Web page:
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Number of hate crimes reported under new law drops by 75% in week – figures

PA News

Police have seen a “significant reduction” in the number of reports being made under Scotland’s new hate crime laws, with a drop of almost 75% from the first week that the legislation was in place.

Data from Police Scotland showed the force received 1,832 online hate reports between April 8 and April 14 – with this down from 7,152 the previous week.

The force said the “vast majority” of complaints received during this second week were anonymous, with most resulting in no further action being taken when assessed against the legislation.

However, there were 213 hate crimes recorded, with this down from 240 in the first week the legislation was in force.

A Police Scotland spokesperson said: “We have seen a significant reduction in the number of online hate reports and these continue to be managed within our contact centres with minimal impact on frontline policing.

“All complaints received are reviewed by officers, supported by dedicated hate crime advisers, and dealt with appropriately, whether that is being progressed for further assessment, or closed as they do not meet the criteria under the legislation.”

The figures were released as First Minister Humza Yousaf insisted the legislation is being enforced in a “proportionate” manner.

The Act consolidates existing hate crime laws and creates a new stirring-up offence for some groups – such as the elderly, disabled and transgender people – but opponents have suggested it could have a chilling effect on free speech.

Humza Yousaf said the legislation is being enforced in a ‘proportionate way’ (Andrew Milligan/PA)
Humza Yousaf said the legislation is being enforced in a ‘proportionate way’ (Andrew Milligan/PA)

However, Mr Yousaf, speaking at the Scottish Trades Union Congress’ annual congress in Dundee, said there had been “very deliberate misinformation” about the legislation.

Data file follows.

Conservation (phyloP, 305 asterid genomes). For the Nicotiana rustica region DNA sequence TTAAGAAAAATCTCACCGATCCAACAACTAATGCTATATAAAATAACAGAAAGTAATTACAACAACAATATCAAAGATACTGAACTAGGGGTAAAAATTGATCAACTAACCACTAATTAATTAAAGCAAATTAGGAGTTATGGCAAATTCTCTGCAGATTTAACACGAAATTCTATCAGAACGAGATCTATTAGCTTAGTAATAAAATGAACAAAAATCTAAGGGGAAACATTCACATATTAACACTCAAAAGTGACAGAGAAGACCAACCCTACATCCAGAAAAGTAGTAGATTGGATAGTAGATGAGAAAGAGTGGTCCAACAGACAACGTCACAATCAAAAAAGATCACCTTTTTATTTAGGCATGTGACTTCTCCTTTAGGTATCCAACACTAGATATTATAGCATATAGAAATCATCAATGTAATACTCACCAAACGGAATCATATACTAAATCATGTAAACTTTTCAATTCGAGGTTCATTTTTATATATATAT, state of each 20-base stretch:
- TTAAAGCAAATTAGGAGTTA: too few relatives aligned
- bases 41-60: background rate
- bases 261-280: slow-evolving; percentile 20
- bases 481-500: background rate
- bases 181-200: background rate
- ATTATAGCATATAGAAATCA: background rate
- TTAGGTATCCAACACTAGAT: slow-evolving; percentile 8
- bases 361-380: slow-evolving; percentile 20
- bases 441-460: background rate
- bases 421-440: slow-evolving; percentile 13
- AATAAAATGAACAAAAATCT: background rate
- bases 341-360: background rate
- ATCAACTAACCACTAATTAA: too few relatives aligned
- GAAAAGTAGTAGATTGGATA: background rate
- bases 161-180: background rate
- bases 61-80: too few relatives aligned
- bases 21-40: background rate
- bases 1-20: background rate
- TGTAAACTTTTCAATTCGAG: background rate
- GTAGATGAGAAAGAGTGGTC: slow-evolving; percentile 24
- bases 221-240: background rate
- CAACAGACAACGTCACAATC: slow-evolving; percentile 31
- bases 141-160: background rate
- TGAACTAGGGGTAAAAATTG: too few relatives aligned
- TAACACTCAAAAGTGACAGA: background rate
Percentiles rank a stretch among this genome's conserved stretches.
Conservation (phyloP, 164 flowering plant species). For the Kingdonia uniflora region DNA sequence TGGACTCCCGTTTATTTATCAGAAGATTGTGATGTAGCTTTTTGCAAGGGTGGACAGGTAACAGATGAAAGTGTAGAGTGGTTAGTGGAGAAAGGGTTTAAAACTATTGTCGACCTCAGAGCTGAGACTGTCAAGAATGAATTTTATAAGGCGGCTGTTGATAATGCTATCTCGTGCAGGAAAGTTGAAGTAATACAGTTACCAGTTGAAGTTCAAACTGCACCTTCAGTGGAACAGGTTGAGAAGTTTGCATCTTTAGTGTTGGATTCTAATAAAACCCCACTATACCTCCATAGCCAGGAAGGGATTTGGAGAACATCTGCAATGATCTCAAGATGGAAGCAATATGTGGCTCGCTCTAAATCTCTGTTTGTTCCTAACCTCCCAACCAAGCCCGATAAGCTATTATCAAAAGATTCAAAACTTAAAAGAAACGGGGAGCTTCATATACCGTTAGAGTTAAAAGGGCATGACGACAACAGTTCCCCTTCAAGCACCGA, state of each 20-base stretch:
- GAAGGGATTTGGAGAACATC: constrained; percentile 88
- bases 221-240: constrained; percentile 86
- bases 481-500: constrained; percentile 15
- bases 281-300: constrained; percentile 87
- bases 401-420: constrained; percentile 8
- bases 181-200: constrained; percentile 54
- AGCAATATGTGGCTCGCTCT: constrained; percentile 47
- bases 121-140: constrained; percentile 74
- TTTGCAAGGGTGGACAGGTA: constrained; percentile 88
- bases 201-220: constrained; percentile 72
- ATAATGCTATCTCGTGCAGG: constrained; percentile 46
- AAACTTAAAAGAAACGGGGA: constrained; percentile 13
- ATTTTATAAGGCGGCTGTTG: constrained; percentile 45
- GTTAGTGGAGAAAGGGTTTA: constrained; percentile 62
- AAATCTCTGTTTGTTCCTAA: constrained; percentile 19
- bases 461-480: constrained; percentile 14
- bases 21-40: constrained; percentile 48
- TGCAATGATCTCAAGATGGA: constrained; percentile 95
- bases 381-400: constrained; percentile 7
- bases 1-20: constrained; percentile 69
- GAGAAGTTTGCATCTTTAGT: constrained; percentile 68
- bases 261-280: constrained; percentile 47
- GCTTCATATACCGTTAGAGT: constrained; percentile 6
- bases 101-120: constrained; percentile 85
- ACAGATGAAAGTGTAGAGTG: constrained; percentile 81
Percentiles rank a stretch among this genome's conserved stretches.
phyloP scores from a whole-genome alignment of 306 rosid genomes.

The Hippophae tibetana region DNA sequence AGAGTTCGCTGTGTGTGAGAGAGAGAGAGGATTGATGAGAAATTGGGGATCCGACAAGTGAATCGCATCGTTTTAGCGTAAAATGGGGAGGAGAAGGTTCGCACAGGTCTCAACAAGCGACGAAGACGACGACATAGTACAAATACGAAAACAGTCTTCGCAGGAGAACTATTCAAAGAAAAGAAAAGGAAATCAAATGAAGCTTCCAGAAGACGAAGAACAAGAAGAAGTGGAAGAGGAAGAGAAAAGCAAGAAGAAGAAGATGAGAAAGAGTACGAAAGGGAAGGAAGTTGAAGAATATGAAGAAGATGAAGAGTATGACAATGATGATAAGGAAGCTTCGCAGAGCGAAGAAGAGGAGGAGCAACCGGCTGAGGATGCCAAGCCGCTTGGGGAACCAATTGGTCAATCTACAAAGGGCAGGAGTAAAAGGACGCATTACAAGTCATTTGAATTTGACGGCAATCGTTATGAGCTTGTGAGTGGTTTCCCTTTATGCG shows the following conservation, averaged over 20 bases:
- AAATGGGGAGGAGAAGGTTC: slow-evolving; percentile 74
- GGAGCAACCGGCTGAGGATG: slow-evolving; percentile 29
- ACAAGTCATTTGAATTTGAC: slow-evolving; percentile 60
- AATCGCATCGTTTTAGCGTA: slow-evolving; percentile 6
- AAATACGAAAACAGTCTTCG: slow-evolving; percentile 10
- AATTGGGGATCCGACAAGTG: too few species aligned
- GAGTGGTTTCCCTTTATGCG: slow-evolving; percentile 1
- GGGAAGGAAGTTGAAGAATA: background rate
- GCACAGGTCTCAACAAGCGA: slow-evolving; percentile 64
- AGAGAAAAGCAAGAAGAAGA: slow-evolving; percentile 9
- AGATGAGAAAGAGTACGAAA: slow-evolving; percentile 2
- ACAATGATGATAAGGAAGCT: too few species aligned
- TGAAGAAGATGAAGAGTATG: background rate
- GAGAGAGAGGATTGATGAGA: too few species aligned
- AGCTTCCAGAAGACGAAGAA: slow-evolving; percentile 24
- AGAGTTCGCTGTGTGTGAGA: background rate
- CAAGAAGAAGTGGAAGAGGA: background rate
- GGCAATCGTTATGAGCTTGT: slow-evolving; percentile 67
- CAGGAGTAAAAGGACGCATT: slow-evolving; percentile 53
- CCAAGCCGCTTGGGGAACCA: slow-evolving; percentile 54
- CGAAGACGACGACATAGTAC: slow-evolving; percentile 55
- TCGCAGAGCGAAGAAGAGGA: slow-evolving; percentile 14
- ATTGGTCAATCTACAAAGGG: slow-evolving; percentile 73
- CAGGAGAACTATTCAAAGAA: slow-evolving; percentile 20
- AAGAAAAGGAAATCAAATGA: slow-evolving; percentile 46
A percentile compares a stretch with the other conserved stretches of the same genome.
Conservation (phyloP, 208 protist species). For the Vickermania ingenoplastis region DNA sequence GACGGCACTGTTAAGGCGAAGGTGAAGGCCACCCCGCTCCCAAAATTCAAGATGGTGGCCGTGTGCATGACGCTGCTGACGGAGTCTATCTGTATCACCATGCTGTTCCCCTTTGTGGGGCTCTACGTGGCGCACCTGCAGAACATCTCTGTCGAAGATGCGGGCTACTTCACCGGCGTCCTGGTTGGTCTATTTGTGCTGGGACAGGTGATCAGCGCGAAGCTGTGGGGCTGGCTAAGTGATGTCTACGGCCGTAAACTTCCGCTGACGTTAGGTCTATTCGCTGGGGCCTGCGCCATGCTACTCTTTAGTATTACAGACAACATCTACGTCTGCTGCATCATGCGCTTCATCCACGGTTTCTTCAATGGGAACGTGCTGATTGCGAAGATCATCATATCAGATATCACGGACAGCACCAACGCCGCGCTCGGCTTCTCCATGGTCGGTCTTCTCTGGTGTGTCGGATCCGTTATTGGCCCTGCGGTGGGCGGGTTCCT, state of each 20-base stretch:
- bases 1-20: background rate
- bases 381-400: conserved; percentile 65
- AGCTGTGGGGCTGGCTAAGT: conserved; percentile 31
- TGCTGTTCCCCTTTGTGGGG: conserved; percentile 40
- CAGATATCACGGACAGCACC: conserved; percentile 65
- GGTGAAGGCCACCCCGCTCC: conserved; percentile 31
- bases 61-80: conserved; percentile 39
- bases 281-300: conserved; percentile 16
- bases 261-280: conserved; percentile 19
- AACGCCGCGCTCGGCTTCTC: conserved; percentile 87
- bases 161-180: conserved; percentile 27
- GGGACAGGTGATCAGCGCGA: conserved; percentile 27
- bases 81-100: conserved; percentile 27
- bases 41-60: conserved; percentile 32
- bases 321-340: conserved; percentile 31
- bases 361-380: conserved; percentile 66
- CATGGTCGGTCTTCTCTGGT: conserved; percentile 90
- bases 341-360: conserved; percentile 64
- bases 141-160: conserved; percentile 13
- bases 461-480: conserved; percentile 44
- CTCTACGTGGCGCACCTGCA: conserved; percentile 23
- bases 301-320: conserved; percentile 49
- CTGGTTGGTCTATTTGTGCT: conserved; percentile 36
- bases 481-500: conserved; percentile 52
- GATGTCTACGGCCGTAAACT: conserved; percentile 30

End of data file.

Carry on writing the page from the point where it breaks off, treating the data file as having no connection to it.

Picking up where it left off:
He told the event: “Despite the expectations and perhaps even the wishes of some, (the Act) is taking place within Scotland’s criminal justice system in a proportionate way.”

With high profile figures such as Harry Potter author JK Rowling amongst those who have spoken out against the legislation, the First Minister said that there had been not “so much airtime” given to the “everyday victims of hate crime”.

Mr Yousaf said: “We’ve heard virtually nothing about the people who experience hate whilst at work – frontline workers who, just for doing their job, sometimes suffer the most disgraceful discrimination, abuse and threats.

“They may not have the powerful connections to get their stories told – but all of us here are listening to them.”

The First Minister had earlier insisted that “bad faith actors” had lodged “vexatious” complaints with police in the first few days after the Hate Crime and Public Order (Scotland) Act came into force on April 1.

Police Scotland had received almost 3,500 on the first day alone, prompting concerns that officers could be overwhelmed.

Mr Yousaf told BBC Radio Scotland: “What we have seen with the introduction of the Hate Crime Act, in the first few days in particular, was a series, I think, of bad faith actors who decided to put in vexatious complaints in order to try to waste police time – which is a pretty serious matter.”

He also pledged to “put some urgency and pace” behind new legislation planned by the Scottish Government to tackle misogyny.

One of the criticisms of the Hate Crime Act has been that it does not protect women and girls, with ministers instead having opted to bring forward separate legislation for this, although this has not yet been introduced.

Mr Yousaf said that trans women would also be protected under the new Bill, saying: “Women and girls will be protected and, of course, trans women will also be protected as well because they will often also be the ones who suffer from threats of rape, for example, or threats of disfigurement.”

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